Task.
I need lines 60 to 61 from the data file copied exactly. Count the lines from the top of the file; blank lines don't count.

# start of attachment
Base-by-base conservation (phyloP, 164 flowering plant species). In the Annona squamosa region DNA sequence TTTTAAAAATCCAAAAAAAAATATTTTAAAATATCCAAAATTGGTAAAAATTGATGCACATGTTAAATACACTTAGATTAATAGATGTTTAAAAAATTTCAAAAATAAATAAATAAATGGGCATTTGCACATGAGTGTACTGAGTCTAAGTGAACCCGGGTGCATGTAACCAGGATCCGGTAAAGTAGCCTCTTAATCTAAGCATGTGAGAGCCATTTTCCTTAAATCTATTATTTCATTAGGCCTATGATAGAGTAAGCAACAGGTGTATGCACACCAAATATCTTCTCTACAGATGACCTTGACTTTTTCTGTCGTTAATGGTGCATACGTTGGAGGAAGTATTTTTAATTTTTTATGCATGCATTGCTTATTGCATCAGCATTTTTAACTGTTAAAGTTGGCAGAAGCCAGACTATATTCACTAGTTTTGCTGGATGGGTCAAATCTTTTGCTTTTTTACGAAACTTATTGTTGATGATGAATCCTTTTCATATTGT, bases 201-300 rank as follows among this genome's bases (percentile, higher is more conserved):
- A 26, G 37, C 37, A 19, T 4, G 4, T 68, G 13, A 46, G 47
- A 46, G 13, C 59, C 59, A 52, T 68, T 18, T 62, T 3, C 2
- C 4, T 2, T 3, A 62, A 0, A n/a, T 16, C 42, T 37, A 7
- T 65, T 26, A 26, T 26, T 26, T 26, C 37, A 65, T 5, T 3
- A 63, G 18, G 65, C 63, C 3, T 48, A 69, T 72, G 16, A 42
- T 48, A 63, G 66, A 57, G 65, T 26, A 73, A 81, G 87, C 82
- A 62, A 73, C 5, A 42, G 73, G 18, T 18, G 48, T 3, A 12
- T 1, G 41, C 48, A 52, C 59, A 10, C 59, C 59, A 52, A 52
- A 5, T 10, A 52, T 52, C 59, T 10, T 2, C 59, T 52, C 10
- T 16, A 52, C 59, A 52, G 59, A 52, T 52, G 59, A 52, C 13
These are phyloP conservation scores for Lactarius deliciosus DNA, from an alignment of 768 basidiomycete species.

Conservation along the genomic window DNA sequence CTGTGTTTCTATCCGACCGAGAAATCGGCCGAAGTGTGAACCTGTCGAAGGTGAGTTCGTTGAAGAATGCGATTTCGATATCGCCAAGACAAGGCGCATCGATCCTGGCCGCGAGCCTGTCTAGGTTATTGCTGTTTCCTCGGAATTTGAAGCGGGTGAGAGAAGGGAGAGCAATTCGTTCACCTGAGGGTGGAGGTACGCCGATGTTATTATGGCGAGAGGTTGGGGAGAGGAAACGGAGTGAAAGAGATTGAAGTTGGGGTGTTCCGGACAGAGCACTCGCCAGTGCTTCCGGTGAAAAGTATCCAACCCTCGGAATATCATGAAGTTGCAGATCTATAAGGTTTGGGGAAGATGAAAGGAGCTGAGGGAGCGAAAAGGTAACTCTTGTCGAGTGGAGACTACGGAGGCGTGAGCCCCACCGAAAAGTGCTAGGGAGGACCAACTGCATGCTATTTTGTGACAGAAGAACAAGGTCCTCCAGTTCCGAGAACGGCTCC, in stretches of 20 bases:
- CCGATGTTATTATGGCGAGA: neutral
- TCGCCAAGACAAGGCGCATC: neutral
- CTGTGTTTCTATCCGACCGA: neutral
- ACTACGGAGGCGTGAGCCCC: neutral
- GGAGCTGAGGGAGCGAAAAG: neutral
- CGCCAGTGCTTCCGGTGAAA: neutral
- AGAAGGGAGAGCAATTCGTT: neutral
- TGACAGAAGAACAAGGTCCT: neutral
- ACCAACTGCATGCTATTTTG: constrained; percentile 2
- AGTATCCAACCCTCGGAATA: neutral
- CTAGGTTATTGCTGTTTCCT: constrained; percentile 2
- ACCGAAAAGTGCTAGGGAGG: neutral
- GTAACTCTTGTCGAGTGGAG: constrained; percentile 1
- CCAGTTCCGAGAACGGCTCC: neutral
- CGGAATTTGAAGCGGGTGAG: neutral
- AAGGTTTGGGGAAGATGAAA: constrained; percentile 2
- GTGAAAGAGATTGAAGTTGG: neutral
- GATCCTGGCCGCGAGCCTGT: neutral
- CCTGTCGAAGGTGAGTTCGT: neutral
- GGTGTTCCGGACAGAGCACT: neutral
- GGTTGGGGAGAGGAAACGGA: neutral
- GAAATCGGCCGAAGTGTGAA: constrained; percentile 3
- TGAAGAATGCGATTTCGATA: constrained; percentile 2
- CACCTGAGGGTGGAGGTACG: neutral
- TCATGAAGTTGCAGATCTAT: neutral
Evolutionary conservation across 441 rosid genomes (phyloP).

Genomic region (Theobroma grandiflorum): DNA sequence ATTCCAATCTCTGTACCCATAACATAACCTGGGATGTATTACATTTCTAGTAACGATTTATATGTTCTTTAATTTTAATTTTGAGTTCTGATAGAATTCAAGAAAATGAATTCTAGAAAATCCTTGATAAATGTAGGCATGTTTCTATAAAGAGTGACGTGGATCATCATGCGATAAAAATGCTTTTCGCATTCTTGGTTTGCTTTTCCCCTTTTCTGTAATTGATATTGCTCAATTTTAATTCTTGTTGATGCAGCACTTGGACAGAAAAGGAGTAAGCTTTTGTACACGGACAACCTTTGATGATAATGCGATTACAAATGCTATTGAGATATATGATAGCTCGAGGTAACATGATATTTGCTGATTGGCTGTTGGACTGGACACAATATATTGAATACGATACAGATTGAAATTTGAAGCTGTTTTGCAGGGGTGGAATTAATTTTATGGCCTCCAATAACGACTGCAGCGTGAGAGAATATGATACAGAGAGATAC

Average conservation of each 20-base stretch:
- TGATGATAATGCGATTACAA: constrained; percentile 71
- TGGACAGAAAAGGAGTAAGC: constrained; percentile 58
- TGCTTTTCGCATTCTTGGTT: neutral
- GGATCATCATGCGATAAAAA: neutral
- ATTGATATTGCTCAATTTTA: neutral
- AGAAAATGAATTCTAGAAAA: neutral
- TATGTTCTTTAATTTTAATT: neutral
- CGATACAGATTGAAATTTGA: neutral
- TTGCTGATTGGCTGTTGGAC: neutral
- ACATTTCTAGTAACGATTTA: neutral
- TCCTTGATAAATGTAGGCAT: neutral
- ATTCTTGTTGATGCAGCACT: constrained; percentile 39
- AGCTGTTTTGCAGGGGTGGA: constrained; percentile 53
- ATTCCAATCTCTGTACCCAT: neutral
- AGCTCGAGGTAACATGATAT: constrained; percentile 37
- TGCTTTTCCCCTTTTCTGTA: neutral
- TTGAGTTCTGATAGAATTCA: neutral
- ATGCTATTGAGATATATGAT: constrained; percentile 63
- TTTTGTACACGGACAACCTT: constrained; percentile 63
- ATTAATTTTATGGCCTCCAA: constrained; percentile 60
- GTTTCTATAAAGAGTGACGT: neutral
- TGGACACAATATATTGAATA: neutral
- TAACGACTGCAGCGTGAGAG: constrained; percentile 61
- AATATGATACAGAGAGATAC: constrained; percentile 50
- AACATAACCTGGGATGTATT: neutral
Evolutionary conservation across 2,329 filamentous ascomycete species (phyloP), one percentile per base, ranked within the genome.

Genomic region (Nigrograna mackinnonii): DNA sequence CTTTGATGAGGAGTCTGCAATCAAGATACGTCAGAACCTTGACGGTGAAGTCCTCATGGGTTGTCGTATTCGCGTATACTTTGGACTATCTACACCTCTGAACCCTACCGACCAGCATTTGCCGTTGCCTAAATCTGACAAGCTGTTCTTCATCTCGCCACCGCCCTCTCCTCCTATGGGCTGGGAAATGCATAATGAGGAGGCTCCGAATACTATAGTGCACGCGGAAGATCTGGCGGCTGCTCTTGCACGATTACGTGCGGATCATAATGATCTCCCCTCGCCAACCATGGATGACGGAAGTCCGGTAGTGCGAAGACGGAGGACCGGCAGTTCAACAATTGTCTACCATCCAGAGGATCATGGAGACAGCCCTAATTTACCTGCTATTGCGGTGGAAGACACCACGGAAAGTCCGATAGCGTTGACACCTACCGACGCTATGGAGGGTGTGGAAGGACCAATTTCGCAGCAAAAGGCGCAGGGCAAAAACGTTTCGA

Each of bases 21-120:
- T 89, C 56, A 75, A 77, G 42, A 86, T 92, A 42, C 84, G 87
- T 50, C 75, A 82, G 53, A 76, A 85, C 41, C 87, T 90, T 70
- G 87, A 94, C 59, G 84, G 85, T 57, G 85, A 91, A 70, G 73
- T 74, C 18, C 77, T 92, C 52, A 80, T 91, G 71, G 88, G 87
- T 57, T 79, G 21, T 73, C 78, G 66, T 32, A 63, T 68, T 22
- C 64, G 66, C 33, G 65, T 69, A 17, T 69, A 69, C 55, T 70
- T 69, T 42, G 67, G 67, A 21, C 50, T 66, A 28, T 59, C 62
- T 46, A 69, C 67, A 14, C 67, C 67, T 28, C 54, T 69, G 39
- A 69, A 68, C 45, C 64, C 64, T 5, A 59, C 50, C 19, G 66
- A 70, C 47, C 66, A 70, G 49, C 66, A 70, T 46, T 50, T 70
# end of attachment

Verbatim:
- TTTTGTACACGGACAACCTT: constrained; percentile 63
- ATTAATTTTATGGCCTCCAA: constrained; percentile 60